Forum for Science, Industry and Business

Sponsored by:     3M 
Search our Site:

 

Scientists Reveal Molecular Sculptor of Memories

27.09.2011
Researchers working with adult mice have discovered that learning and memory were profoundly affected when they altered the amounts of a certain protein in specific parts of the mammals’ brains.

The protein, called kibra, was linked in previous studies in humans to memory and protection against late-onset Alzheimer’s disease. The new work in mice, reported in the Sept. 22 issue of Neuron, shows that kibra is an essential part of a complex of proteins that control the sculpting of brain circuitry, a process that encodes memory.

“There are populations of humans who are slightly smarter and have better memory recall than others, and these traits have been mapped to the gene that codes for the kibra protein” says Richard L. Huganir, Ph.D., professor and director of the Solomon H. Snyder Department of Neuroscience at the Johns Hopkins University School of Medicine, and a Howard Hughes Medical Institute investigator. “Our studies in mice show that this same gene is involved in the operation of synapses, through which neurons communicate, and in brain plasticity, suggesting that’s what its role might be in humans too.”

In their lab, Huganir and neuroscience graduate student Lauren Makuch isolated kibra from mouse brain cells and confirmed by standard biochemical tests that it interacted with a neurotransmitter receptor in the brain known as the AMPA receptor.

They then determined that kibra regulated the delivery of AMPA receptors from inside the brain’s nerve cells out to the synapses by first growing live brain cells from embryonic mice in a dish for two weeks and then genetically altering some of those cells to produce less kibra protein. Next, they placed the live neurons in an imaging chamber and recorded the activity of the AMPA receptors once a minute for 60 minutes. Results showed that AMPA receptors moved faster in the cells with less kibra than in control cells with normal amounts of the protein demonstrating that kibra regulates how receptors are delivered to the surface of brain cells.

The work affirms that the addition of AMPA receptors to synapses serves to strengthen connections in the brain, Huganir says, noting that most forms of learning involve the strengthening of some synapses and the weakening of others, a phenomenon known as plasticity, which is responsible for sculpting circuits in the brain that encode memory. Without kibra, this process doesn’t function properly; as a result, learning and memory are compromised. Huganir hypothesizes that kibra specifically helps create a pool of receptors that is used to add receptors to synapses during learning.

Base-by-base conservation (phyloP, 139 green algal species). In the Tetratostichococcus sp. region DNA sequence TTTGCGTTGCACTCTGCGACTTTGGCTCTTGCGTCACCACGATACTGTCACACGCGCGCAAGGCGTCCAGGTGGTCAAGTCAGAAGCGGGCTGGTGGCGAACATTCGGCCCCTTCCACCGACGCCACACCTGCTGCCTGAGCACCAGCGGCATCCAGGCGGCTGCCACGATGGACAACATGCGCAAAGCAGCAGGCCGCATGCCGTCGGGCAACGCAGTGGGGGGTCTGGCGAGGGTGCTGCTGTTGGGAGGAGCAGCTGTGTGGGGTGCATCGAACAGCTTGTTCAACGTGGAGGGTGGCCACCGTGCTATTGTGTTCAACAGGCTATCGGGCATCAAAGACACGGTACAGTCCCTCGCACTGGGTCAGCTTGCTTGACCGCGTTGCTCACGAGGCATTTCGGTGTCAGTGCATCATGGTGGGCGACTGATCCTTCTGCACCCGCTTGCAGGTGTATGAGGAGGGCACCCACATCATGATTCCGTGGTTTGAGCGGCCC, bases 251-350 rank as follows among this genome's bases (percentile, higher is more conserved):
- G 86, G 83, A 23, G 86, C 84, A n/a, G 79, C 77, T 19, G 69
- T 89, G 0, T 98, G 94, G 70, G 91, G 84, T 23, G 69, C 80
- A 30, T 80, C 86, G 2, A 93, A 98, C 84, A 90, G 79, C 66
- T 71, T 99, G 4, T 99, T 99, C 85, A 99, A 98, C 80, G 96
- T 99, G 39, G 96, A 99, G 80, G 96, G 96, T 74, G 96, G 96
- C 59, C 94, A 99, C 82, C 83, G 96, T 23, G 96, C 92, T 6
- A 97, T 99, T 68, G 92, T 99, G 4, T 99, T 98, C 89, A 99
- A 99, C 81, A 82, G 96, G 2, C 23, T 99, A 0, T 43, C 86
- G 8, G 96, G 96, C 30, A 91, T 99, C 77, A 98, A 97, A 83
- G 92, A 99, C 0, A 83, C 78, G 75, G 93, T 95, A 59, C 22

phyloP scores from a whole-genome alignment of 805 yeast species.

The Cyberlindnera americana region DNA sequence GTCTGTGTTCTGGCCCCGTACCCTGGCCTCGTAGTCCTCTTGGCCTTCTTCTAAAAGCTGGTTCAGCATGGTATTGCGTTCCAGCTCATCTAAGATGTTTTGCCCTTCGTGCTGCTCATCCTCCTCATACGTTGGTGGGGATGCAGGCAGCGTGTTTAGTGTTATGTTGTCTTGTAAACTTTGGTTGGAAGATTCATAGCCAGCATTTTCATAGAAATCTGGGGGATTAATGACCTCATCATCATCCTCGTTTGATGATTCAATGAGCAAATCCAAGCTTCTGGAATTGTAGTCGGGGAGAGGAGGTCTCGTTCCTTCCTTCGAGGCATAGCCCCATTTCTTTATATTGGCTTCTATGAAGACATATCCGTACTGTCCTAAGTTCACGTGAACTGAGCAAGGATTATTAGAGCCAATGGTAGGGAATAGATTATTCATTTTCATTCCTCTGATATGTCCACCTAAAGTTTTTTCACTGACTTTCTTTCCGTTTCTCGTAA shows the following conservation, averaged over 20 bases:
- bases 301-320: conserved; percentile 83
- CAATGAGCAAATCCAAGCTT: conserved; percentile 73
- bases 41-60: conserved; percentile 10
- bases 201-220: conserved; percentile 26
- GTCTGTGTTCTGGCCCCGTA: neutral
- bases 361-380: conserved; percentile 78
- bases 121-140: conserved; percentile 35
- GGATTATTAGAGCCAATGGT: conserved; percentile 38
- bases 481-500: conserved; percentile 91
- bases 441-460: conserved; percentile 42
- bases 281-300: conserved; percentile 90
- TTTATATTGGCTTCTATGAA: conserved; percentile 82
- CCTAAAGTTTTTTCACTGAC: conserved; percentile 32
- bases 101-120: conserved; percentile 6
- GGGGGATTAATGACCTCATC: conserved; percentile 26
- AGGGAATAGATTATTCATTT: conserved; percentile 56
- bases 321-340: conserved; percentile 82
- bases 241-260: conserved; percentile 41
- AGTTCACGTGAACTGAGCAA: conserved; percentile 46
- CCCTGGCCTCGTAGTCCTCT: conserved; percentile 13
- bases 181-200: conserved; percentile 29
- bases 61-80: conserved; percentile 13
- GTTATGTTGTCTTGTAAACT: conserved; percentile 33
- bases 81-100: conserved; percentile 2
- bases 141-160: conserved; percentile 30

Later in their study, using slices of brain from mice with or without kibra, postdoctoral fellow Lenora Volk recorded and measured electrical activity and synaptic plasticity in nerve cells, noting that mice lacking kibra showed less plasticity, a phenomenon that translates into a reduced ability to learn and recall new information, Makuch explains.

Finally, the Hopkins researchers conducted a series of behavioral studies using adult mice to compare the learning and memory of normal mice with those that made much less kibra protein. They used a well-established fear-conditioning task by placing the mice in a training chamber and exposing them to a tone and subsequent shock. After two days of training, the animals’ rates of “freezing” in place — a normal rodent response to fear — were measured. Kibra-deficient mice took longer to learn to associate the tone with the shock than it did the others. On day three of the experiment, upon simply being placed back into the training chamber, the normal mice had a high rate of freezing, while the kibra-deficient mice had a very low rate, indicating impairments in contextual fear response and therefore, memory.

“Our work in the mammalian brain shows that kibra, required for normal brain function and associated with learning and memory, is important for regulating the trafficking of AMPA receptors,” Huganir says. “In addition, as kibra has been associated with protection against early onset Alzheimer’s disease, these studies may help define novel therapeutic targets for the treatment of age-related memory disorders.”